Pakistan crossed 2 percent of coronavirus positive cases for the first time in 6 weeks and now Pakistan is hopeful of acquiring a covid-19 vaccine within the next 6 months.
According to the official of the Ministry of National Health Services, the University of Health Sciences (UHS) had been collaborating with Oxford University on a vaccine but the UK varsity sold the patent as well as the research to an India-based company. “India, on the other hand, announced a policy under which it will produce a vaccine for its one billion population before selling it to any other country.”
Read more: Covid-19 vaccine trials begin in Pakistan but no one qualified to approve treatment
The official said, adding that “fortunately we made a wise decision to cooperate with China on a vaccine and allowed phase-III trials in Pakistan.”
He further said that the Covid-19 vaccine would be available within the next 6 months in Pakistan and it prepared antibodies against spike proteins. “At present, 15 vaccines were in phase-III trial globally out of which 11 target the spike protein,” he said.
He told the reporter that the vaccine might not be highly effective for life, and an energy booster would be vital every single year.
Meanwhile, on Sunday, Minister for Planning, Development and Special Initiatives Asad Umar, in a tweet said, coronavirus positive cases remained below 2 percent for the last 6 weeks, has now surpassed it.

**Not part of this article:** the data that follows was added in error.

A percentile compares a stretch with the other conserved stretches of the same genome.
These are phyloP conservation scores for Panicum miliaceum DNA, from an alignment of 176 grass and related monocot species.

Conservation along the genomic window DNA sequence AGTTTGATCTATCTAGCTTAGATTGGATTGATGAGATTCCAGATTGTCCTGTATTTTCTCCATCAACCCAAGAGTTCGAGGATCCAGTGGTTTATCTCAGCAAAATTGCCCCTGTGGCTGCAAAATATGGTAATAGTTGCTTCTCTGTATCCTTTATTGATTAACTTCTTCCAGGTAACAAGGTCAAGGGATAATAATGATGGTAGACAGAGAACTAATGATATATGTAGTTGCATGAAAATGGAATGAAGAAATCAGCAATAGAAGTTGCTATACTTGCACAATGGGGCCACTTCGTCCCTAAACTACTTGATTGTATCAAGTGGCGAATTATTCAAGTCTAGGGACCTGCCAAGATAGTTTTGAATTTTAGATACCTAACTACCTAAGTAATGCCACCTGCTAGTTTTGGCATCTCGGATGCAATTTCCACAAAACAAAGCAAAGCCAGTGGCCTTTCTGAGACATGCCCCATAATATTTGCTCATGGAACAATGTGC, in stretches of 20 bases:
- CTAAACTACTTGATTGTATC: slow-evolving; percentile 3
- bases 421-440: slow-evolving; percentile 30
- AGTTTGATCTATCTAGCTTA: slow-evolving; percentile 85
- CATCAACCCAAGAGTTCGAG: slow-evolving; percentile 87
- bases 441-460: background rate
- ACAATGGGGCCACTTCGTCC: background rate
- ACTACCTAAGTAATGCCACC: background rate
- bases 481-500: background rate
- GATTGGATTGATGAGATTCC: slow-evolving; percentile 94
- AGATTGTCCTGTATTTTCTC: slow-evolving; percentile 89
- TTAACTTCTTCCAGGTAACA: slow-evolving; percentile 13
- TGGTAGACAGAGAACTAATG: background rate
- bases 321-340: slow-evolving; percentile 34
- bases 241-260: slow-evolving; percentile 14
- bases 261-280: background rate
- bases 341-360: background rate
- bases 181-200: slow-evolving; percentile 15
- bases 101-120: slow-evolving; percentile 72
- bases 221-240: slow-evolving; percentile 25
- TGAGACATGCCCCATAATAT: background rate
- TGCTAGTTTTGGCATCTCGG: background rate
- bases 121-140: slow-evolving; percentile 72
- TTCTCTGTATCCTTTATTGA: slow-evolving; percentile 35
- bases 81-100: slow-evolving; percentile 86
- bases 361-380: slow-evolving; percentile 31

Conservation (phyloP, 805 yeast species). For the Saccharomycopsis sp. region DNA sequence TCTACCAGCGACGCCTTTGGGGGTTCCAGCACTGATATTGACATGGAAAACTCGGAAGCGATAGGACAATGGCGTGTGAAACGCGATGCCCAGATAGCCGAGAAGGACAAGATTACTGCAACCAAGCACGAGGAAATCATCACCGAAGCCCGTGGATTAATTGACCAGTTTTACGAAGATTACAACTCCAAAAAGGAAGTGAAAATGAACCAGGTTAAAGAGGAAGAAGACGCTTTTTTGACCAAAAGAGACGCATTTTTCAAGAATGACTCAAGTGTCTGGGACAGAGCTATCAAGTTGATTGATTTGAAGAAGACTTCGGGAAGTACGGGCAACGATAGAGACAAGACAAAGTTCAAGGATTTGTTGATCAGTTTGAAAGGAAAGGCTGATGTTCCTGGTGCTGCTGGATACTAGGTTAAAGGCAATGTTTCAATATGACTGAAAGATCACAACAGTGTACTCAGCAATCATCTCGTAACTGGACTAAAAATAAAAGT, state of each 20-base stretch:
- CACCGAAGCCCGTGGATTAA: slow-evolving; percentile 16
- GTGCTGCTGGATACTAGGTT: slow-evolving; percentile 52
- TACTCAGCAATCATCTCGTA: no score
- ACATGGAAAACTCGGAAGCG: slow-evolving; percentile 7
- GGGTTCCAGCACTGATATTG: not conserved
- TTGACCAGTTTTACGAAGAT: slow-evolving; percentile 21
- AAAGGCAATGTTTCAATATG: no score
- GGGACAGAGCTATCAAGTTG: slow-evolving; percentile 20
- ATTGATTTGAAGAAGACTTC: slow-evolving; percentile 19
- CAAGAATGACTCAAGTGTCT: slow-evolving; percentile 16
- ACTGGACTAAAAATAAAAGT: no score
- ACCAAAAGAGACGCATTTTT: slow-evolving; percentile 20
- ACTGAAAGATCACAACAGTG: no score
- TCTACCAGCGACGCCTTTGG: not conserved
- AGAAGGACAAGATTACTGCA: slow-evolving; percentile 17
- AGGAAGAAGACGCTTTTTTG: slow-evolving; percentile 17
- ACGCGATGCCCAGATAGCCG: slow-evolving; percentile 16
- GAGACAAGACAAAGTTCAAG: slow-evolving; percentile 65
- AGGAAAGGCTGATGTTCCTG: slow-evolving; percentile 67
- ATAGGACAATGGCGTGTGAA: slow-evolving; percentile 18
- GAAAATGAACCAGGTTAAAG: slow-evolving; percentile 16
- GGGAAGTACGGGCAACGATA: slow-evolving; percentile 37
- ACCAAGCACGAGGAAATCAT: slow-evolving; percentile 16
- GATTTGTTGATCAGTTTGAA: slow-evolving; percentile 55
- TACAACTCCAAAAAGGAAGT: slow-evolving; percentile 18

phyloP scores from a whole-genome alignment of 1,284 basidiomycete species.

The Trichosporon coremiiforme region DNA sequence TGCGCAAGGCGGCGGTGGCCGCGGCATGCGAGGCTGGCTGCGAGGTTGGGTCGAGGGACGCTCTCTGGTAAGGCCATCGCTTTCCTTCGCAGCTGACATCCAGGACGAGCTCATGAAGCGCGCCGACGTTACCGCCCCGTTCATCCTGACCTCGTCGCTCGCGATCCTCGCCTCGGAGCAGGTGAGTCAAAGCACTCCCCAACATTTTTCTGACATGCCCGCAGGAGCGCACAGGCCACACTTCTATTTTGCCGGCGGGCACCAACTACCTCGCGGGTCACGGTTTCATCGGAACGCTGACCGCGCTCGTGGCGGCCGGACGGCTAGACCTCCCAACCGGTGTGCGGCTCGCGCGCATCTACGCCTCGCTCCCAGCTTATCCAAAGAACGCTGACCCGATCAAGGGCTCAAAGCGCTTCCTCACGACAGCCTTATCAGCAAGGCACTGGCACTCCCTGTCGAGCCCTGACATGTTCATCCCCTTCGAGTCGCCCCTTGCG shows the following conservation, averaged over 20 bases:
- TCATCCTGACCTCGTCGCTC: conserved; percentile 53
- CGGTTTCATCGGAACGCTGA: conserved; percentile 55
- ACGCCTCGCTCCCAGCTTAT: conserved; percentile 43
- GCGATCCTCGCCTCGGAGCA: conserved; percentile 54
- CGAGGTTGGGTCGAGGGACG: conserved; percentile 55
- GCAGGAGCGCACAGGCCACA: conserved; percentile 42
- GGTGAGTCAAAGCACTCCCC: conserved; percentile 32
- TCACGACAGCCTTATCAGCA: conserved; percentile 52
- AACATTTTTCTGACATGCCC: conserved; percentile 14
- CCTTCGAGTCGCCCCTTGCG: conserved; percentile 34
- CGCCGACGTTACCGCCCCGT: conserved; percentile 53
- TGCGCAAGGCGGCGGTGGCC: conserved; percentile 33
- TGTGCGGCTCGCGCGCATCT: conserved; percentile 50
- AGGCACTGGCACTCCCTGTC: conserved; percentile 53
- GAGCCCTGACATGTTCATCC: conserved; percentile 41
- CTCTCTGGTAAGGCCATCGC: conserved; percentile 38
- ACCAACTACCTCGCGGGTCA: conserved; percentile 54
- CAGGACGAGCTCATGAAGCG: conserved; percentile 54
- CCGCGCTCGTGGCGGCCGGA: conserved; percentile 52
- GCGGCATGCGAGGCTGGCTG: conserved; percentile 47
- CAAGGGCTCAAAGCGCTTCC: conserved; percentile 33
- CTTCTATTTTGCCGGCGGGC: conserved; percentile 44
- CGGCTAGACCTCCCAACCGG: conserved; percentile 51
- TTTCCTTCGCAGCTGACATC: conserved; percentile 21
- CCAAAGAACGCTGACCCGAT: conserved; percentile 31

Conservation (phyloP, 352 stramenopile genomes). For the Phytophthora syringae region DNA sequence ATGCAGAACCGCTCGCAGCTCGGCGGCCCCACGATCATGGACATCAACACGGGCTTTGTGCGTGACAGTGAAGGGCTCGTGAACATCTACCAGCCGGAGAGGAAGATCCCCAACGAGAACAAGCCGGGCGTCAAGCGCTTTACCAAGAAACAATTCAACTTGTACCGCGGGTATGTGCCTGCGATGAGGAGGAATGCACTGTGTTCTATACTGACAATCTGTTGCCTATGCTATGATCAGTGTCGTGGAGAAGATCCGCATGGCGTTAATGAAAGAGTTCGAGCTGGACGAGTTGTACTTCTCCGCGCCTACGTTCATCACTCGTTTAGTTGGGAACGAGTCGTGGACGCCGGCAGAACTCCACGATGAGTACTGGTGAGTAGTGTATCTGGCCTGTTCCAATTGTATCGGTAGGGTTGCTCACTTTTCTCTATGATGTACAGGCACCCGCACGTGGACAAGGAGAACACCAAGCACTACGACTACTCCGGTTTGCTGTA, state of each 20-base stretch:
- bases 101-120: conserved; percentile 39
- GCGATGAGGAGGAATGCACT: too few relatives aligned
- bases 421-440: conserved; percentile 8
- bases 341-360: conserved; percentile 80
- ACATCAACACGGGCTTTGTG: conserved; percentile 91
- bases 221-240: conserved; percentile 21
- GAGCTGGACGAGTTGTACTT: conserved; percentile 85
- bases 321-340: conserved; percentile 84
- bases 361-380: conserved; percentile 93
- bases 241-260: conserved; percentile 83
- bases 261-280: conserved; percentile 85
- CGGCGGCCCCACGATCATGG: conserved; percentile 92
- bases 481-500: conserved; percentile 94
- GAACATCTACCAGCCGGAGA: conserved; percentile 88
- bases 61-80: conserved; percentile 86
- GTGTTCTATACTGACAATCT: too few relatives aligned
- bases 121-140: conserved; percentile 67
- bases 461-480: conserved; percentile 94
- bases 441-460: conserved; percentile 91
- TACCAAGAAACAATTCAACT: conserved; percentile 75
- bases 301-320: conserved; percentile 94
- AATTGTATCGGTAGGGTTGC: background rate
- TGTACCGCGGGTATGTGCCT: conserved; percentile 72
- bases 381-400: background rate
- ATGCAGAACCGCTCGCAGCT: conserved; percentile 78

“That is why mini smart lockdowns have been enforced in Karachi, Islamabad and Azad Jammu and Kashmir. Moreover, district administrations have been directed to ensure precautionary measures.”
He added, “Within three weeks, the positivity rate went from 6pc to 23pc, therefore people need to understand that the virus can spread rapidly. We had observed that it was transmitting from restaurants and wedding halls, which was why we decided to revise the guidelines.”
Meanwhile, UHS Vice Chancellor Dr. Javed Akram said that the chances of the spread of the virus in winter are higher than in summer.
“Communication of all viral diseases increases during winter season. In developing countries, like Pakistan, the situation worsens because people cannot afford heaters and warm clothes. Since many people stay in one room, the chances of the virus spreading increases compared to during summer.” he said.